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[428] companies of slaveholders to the territory, and for excluding from it all persons opposed to slavery; and the plotting extended to the cotton States of the South. Public meetings were held, in which it was proclaimed that Kansas was already slave territory, and that antislavery colonists would not be allowed in it. The free States were equally awake to the issue. While the Kansas-Nebraska bill was pending, the plan of assisted emigration to the territory had taken form in Massachusetts; and at the instance of Eli Thayer, of Worcester, a charter was granted by the Legislature to a company to be organized for the purpose. Though it was not availed of at the time on account of inconvenient provisions, a voluntary association with able managers immediately took charge of the work. Under their auspices a few colonies arrived in the territory in 1854, the first reaching there at the beginning of August, and the second early in September, and founding Lawrence, a town afterwards so celebrated. During the next spring the ‘New England Emigrant Aid Company,’ formed under a Massachusetts charter, succeeded to the conduct of the enterprise. Its chief functions were to supply information, cheapen transportation, and set up saw-mills and flour-mills in the territory.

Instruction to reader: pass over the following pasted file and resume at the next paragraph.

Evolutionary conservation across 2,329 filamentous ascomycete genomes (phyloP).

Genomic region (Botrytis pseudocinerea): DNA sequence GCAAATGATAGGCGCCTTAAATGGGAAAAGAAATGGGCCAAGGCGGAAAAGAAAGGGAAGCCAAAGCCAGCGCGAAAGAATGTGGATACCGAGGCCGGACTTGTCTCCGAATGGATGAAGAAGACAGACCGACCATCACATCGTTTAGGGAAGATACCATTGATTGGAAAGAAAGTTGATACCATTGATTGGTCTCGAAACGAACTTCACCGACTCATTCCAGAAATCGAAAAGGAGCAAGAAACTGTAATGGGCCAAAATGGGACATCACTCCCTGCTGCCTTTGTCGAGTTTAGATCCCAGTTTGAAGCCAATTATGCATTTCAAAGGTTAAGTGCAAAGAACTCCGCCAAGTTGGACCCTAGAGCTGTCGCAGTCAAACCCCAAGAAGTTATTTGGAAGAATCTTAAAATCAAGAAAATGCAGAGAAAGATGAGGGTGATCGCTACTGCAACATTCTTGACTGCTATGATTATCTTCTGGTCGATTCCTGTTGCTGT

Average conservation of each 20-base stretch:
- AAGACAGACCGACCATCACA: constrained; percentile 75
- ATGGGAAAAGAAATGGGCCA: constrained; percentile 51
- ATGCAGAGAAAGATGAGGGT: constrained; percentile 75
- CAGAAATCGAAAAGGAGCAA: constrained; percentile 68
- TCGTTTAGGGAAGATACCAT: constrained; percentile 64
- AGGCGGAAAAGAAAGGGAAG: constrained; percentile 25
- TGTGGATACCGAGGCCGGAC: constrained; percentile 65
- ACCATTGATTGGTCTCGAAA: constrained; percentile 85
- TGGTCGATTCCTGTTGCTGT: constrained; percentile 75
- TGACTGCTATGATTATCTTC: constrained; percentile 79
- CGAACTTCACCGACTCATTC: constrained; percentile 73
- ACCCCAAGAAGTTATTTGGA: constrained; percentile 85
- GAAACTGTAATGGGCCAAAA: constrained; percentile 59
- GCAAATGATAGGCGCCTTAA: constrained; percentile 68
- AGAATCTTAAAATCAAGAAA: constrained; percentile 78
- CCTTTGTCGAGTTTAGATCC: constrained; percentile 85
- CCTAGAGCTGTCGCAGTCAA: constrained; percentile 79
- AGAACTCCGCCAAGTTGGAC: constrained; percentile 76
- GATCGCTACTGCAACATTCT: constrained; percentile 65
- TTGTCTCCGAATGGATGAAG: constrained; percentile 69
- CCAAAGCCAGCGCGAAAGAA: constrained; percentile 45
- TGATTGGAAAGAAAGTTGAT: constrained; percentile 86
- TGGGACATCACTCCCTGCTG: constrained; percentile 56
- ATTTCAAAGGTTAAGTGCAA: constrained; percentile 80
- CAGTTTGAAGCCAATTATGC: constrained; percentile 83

This legitimate enterprise, which sent to the territory in all not more than fifteen hundred emigrants (the first party arriving in March, 1855), encountered the fierce hostility of the proslavery party, which saw slipping from its hands the prize they had thought secure. They now determined to establish slavery in Kansas by force, and began a series of armed incursions for the purpose of carrying the elections and terrifying the Free State settlers into submission. The first of these was late in November, 1854, when seventeen hundred Missourians crossed into the territory, and after voting for Whitfield as delegate to Congress returned to their homes in Missouri. The second was in March, 1855, when to the number of five thousand they came again, marshalled and equipped like a military expedition, with Atchison among them armed like the rest. They distributed themselves at the polling places; forced judges of election, with bowie-knife and pistol in hand, to receive their votes; cast eighty per cent of the entire vote thrown; and when the business was finished, marched back to Missouri. The result was a legislature worthy of its origin. It assumed the existence of slavery in the territory, adopted a barbarous slave-code, which,

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